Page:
The women hold on to these beliefs even when the risks of not undergoing screening remain grave. Among the risks is death from the cancers, which screening may have a better chance of preventing. Additionally, not undergoing screening makes it difficult for the treatment of the disease, whose discovery may come at an advanced stage where treatment is futile. Individuals benefit from early diagnosis and treatment of cancer. The individual can only enjoy these benefits through early screening.
However, even with these cultural and religious barriers, the prevalence of different cancers among Muslims is relatively low. This is largely due to the religion forbidding some foods such as meat and alcohol. According to a report by the World Health Organization, the incidence of cancer (breast cancer) in most Muslim countries is relatively low, with the US leading with 101 incidences for every 100,000 people (Al-Dahir, 2010). Oman, Bangladesh, Iran and Tajikistan had the lowest rates at less than 20 for every 100,000 people. Muslim countries with relatively high incidences of cancer (between 40 and 60) include Bosnia (60), Lebanon (52) and Pakistan (50) (Al-Dahir, 2010).
The risk of death and advancement of cancer is high among Muslims, especially women, due to the barriers to screening. Language, cultural and religious beliefs as well as illiteracy and lack of knowledge are among the barriers to screening for cancer among Muslims. Incorporating Muslim-oriented services as well as personnel in the screening centers can go a long way in encouraging the Muslims to undergo screening. Additionally, awareness on the benefits of screening is necessary especially for the illiterate. Screening is beneficial and undergoing it is the first step in the prevention and treatment of cancer.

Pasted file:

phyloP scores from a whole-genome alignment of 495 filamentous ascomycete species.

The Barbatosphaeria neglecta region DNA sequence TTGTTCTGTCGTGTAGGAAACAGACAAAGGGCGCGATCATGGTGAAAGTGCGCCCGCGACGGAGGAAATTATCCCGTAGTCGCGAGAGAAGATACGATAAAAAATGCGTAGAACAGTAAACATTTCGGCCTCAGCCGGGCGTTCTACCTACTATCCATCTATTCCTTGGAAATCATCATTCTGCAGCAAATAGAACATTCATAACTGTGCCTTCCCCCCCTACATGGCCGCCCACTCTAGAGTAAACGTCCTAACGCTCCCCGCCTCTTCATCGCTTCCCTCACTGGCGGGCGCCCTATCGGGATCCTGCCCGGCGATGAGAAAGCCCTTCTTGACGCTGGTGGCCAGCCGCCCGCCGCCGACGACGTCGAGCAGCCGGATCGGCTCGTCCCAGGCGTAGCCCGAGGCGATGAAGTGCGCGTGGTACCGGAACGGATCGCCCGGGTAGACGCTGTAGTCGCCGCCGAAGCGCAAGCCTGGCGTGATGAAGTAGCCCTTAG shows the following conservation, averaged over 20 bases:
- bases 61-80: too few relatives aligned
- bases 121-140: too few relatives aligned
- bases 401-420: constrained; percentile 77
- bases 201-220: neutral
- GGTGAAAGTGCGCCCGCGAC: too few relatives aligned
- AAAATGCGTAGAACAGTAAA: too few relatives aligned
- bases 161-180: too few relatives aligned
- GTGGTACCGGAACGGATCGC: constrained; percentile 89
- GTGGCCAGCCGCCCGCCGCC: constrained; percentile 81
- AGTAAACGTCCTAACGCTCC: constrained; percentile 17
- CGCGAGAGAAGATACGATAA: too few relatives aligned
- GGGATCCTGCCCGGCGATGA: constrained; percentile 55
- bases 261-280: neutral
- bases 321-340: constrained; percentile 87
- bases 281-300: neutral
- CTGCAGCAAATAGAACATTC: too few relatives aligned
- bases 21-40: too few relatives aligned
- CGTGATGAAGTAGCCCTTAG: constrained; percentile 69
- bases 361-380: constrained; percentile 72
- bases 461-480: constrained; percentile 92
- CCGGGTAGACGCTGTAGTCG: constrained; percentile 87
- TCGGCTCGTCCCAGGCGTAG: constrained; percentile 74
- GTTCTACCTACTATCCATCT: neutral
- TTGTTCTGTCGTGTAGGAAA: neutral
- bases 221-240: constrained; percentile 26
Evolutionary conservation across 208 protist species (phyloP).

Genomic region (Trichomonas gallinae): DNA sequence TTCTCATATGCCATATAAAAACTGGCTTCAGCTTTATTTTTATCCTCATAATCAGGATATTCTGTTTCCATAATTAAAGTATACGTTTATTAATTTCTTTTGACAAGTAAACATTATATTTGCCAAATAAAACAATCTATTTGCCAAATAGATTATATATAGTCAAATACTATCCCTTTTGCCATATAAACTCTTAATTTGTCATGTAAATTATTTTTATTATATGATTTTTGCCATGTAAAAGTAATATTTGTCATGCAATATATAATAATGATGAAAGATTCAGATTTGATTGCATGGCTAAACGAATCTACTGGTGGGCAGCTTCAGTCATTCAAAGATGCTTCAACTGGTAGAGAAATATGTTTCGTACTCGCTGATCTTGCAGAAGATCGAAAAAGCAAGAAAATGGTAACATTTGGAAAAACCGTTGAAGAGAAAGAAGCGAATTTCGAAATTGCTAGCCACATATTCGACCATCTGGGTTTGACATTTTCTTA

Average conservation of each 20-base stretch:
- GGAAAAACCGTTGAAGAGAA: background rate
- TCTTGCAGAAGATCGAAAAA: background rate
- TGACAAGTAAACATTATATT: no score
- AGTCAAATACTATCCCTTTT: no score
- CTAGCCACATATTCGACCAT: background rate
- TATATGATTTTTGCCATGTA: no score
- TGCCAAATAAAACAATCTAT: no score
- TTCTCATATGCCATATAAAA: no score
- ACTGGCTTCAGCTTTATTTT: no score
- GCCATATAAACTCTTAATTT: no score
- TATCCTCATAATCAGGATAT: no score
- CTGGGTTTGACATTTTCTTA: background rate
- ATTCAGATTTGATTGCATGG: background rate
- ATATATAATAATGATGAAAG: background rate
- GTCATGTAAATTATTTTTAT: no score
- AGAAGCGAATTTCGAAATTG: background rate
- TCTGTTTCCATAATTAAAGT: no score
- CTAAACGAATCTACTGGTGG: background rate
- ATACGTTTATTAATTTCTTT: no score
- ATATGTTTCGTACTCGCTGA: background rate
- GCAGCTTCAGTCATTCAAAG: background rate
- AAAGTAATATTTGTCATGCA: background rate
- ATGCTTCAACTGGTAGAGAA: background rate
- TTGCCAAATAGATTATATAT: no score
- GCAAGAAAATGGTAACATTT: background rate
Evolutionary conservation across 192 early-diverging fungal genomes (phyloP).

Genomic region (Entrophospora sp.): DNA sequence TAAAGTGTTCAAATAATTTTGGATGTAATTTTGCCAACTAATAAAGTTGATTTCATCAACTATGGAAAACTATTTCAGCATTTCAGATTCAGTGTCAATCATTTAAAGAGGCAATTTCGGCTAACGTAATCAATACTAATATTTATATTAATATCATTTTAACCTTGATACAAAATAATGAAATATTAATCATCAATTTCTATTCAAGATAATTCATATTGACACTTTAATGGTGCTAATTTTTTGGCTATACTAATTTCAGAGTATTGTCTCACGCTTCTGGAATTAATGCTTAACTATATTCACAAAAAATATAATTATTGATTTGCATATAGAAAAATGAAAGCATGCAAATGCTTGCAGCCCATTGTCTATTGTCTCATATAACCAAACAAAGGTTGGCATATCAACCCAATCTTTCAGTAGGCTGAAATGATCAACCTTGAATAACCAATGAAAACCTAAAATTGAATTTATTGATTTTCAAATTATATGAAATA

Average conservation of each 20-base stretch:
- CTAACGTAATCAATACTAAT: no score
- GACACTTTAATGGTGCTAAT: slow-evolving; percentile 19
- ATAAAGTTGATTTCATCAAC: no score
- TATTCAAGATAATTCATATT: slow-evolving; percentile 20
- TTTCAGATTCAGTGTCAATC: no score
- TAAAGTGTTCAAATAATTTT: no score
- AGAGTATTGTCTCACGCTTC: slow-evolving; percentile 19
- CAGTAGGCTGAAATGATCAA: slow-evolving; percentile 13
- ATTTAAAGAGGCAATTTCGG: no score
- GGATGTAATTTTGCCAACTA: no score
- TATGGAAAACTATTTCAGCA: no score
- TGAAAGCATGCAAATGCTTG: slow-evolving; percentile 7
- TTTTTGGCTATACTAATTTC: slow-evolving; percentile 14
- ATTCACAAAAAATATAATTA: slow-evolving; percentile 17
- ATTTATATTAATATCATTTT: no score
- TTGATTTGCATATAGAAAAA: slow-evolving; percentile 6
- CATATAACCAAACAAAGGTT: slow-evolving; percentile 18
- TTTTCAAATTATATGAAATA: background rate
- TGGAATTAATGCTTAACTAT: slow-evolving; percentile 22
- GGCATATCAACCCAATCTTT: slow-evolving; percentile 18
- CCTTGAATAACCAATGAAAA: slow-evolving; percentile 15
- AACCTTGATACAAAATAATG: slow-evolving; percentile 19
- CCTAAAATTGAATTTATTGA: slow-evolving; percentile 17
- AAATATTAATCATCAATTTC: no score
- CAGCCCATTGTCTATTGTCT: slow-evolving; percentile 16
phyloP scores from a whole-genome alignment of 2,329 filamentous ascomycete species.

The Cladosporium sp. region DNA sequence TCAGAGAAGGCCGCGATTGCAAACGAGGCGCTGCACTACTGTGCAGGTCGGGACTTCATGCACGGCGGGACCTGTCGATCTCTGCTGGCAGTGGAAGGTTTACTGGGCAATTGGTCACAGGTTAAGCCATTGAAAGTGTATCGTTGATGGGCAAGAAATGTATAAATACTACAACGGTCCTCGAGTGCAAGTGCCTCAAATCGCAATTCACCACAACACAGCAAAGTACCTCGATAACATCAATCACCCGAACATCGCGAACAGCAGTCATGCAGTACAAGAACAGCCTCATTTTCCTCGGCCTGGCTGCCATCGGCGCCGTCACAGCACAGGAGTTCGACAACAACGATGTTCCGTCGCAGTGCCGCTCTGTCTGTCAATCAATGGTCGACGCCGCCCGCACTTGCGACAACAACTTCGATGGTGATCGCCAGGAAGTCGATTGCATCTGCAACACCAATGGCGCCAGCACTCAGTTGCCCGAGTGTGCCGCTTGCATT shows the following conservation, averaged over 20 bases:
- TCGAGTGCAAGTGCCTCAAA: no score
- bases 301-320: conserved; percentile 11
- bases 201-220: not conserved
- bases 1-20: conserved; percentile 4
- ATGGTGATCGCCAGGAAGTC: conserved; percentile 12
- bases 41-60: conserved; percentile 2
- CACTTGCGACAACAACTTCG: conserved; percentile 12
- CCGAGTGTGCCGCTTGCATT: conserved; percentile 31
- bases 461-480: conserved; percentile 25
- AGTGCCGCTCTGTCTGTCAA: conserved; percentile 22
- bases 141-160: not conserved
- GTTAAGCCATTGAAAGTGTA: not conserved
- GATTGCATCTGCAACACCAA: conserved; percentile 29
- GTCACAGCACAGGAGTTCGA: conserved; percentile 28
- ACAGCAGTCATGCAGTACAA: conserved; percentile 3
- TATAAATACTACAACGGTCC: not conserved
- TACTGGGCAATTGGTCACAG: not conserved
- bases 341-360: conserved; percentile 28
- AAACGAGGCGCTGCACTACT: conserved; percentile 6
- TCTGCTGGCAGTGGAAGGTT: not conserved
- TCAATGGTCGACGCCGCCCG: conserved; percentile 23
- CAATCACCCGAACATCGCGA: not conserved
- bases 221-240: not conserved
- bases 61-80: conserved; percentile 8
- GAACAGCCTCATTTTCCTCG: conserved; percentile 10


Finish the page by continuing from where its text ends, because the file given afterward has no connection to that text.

Al-Dahir, S. (2010). Incorporating Islamic Principles and Spirituality into Health Advocacy: A Case for Breast Cancer Awareness. Xavier University of Louisia
Khan, S. & Woolhead, G. (2015). Perspectives on cervical cancer screening among educated Muslim women in Dubai (the UAE): A qualitative study. BMC Women’s Health, 15, 90-103
Matin, M. & LeBaron, S. (2004). Attitudes towards cervical cancer screening among Muslim women: A pilot study. Women & Health, 39(3), 63-77
Modibbo, F., I. et al. (2015). Qualitative study of barriers to cervical cancer screening among Nigerian Women. BMJ Open. Retrieved from http://bmjopen.bmj.com/content/6/1/e008533.full.pdf+html
Padela, A., I. et al. (2014). Associations Between Religion-Related Factors and Cervical Cancer Screening Among Muslims in Greater Chicago. Journal of Lower Genital Tract Disease, 00(00), 1-9
Salman, K., F. (2012). Health beliefs and practices related to cancer screening among Arab Muslim women in an urban community. Health Care for Women International, 33, 45-74
Thomas, V., N., Saleem, T. & Abraham, R. (2005). Barriers to effective uptake of cancer screening among blacks and minority ethnic groups. International Journal of Palliative Nursing, 11(11), 562-571